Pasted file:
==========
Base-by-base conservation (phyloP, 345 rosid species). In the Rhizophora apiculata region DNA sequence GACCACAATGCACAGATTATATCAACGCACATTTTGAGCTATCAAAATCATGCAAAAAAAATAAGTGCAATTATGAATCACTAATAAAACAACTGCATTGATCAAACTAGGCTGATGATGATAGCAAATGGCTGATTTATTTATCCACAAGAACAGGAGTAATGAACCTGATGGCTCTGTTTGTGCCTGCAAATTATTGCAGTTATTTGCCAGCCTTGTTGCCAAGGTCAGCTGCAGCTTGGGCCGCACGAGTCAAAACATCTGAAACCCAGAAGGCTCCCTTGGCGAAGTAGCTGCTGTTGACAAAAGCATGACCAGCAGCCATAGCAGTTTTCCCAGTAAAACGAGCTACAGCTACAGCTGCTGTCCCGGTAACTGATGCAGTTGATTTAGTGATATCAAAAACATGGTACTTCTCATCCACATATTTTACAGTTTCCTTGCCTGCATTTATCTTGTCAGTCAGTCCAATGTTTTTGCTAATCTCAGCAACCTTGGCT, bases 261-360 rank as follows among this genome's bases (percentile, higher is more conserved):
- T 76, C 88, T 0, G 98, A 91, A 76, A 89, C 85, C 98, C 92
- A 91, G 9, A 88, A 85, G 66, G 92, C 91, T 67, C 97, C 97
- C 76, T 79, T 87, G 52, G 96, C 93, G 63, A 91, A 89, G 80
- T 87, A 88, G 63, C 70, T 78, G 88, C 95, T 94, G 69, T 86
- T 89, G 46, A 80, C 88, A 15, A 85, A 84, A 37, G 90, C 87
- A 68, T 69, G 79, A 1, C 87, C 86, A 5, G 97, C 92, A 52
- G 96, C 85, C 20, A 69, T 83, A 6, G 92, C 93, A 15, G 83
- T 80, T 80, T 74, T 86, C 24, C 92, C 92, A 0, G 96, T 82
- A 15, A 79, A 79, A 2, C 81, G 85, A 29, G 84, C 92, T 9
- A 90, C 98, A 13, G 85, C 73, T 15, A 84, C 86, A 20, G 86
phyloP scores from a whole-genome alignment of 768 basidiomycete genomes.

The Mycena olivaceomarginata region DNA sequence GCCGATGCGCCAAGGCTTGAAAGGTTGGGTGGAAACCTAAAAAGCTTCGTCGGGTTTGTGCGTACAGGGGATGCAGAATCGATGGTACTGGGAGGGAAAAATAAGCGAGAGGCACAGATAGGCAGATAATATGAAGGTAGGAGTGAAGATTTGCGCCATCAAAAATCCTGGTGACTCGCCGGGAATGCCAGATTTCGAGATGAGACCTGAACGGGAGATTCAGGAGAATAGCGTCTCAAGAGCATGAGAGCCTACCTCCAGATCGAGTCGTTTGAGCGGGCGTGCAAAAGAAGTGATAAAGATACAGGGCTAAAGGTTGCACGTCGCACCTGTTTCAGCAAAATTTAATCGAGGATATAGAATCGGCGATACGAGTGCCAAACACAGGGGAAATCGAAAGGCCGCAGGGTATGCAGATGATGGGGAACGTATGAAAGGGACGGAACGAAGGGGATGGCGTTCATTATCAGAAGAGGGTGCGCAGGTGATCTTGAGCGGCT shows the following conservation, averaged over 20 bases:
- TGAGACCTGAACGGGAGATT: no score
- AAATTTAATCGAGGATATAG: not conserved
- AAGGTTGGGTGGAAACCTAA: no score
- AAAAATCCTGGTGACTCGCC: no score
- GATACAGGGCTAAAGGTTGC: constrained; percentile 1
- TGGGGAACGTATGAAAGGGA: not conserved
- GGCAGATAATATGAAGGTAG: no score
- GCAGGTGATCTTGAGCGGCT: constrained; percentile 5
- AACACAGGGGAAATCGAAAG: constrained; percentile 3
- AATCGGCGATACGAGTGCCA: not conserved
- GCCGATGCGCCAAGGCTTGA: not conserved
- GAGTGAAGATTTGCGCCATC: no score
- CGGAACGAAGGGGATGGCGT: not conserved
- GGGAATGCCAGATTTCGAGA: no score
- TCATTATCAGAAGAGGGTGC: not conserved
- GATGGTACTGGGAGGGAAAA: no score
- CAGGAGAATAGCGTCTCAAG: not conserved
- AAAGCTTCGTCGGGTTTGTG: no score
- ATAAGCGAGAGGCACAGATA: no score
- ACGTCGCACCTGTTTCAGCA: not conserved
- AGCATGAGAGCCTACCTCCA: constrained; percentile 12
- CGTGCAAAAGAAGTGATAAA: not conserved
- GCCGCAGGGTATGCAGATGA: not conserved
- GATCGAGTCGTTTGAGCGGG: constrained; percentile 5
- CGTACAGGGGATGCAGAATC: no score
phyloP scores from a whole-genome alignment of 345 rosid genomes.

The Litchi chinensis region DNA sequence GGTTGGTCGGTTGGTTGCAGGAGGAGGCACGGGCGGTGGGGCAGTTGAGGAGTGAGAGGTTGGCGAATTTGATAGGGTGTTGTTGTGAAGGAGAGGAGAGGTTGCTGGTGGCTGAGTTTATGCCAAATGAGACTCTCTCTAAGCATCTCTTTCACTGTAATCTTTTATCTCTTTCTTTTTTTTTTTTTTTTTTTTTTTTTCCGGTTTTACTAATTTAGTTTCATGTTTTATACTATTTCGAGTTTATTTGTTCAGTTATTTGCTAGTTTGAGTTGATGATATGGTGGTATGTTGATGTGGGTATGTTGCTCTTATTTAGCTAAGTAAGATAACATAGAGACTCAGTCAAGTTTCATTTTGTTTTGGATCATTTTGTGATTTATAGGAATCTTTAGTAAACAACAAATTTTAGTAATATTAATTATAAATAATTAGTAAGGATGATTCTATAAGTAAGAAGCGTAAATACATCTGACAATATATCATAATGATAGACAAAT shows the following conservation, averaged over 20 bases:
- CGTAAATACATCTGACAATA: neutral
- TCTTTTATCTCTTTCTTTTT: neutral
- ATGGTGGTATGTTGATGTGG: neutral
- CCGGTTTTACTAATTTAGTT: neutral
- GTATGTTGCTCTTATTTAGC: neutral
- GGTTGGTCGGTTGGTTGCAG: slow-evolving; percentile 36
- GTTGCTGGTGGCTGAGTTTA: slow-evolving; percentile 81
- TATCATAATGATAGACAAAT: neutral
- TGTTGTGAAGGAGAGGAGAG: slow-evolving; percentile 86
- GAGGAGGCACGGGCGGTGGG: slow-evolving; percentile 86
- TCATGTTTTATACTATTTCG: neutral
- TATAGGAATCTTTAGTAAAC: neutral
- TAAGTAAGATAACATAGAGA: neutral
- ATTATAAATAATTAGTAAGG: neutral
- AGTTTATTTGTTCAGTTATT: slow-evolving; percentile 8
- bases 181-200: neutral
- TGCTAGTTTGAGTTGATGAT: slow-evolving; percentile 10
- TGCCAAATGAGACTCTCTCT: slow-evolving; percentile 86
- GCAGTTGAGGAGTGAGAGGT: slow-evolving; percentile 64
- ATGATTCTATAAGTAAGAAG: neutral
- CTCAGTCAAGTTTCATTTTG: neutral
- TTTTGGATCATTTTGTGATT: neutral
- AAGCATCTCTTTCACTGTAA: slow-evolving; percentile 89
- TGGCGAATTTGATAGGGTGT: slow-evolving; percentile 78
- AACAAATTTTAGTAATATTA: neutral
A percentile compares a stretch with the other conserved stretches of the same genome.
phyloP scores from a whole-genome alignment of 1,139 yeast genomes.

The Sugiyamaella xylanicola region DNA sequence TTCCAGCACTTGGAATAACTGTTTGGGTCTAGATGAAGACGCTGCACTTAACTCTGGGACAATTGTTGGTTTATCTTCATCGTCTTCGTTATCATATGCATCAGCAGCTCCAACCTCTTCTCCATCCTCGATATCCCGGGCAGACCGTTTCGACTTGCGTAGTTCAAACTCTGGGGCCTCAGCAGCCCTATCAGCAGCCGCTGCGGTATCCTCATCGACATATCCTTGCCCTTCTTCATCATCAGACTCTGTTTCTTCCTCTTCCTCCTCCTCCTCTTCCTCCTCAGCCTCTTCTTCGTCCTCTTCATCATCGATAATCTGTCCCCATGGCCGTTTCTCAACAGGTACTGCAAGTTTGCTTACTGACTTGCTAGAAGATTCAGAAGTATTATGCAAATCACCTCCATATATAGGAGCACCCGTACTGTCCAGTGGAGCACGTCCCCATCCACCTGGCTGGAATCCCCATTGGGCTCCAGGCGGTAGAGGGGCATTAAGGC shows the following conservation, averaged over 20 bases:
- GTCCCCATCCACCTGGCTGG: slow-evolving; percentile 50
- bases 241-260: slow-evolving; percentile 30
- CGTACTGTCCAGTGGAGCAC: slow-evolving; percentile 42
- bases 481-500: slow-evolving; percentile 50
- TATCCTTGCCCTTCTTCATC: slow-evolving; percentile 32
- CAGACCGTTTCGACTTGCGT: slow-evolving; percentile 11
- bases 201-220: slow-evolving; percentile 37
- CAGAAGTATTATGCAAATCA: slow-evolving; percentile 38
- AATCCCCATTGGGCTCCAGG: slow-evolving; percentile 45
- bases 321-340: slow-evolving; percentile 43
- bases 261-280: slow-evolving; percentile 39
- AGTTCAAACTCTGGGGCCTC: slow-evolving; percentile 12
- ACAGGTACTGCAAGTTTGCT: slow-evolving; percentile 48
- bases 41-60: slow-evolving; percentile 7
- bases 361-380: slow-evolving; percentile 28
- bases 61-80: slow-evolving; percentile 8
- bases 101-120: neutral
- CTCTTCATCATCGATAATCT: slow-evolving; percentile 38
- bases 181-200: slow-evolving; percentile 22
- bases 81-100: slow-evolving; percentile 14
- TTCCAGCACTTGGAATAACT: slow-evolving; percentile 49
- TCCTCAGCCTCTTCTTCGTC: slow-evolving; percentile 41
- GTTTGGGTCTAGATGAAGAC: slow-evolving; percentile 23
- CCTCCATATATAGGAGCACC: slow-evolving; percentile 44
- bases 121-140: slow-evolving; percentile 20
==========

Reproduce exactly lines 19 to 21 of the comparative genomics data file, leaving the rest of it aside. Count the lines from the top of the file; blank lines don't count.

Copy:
- TGGGGAACGTATGAAAGGGA: not conserved
- GGCAGATAATATGAAGGTAG: no score
- GCAGGTGATCTTGAGCGGCT: constrained; percentile 5